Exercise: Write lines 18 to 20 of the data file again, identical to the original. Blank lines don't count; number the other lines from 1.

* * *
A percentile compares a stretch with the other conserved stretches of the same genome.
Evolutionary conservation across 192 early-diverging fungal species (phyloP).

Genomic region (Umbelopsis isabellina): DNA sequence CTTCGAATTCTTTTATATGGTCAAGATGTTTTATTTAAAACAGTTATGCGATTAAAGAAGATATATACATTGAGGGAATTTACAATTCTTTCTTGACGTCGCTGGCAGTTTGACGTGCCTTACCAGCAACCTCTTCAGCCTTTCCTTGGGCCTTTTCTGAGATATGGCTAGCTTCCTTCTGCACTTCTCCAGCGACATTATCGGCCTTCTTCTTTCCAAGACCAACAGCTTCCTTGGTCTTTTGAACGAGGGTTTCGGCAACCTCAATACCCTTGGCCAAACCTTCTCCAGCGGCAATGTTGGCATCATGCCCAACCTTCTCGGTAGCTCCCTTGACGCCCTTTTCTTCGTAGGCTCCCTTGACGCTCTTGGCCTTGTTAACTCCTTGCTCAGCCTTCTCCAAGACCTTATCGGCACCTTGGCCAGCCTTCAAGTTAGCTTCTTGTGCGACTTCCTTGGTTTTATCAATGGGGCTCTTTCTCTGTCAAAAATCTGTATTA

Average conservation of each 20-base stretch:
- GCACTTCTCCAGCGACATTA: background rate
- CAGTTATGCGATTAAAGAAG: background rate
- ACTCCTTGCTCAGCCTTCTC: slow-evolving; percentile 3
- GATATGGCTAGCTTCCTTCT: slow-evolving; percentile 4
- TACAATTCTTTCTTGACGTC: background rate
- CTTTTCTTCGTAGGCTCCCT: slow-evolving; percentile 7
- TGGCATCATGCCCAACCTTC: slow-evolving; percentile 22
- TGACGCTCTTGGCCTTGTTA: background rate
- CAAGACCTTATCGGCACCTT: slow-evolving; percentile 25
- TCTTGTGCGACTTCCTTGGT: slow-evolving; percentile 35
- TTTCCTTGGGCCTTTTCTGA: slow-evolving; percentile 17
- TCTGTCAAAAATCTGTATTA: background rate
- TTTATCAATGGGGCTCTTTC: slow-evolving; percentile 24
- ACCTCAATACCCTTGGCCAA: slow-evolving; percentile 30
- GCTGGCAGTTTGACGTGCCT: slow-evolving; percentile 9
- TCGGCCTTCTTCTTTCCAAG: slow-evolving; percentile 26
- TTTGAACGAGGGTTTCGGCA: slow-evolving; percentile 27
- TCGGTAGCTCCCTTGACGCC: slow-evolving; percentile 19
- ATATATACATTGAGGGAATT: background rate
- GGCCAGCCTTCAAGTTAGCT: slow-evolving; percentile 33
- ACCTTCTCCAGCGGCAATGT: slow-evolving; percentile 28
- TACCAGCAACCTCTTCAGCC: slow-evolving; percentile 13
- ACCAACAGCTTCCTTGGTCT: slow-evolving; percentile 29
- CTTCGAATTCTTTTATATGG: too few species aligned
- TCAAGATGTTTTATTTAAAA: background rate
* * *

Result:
- ACCTCAATACCCTTGGCCAA: slow-evolving; percentile 30
- GCTGGCAGTTTGACGTGCCT: slow-evolving; percentile 9
- TCGGCCTTCTTCTTTCCAAG: slow-evolving; percentile 26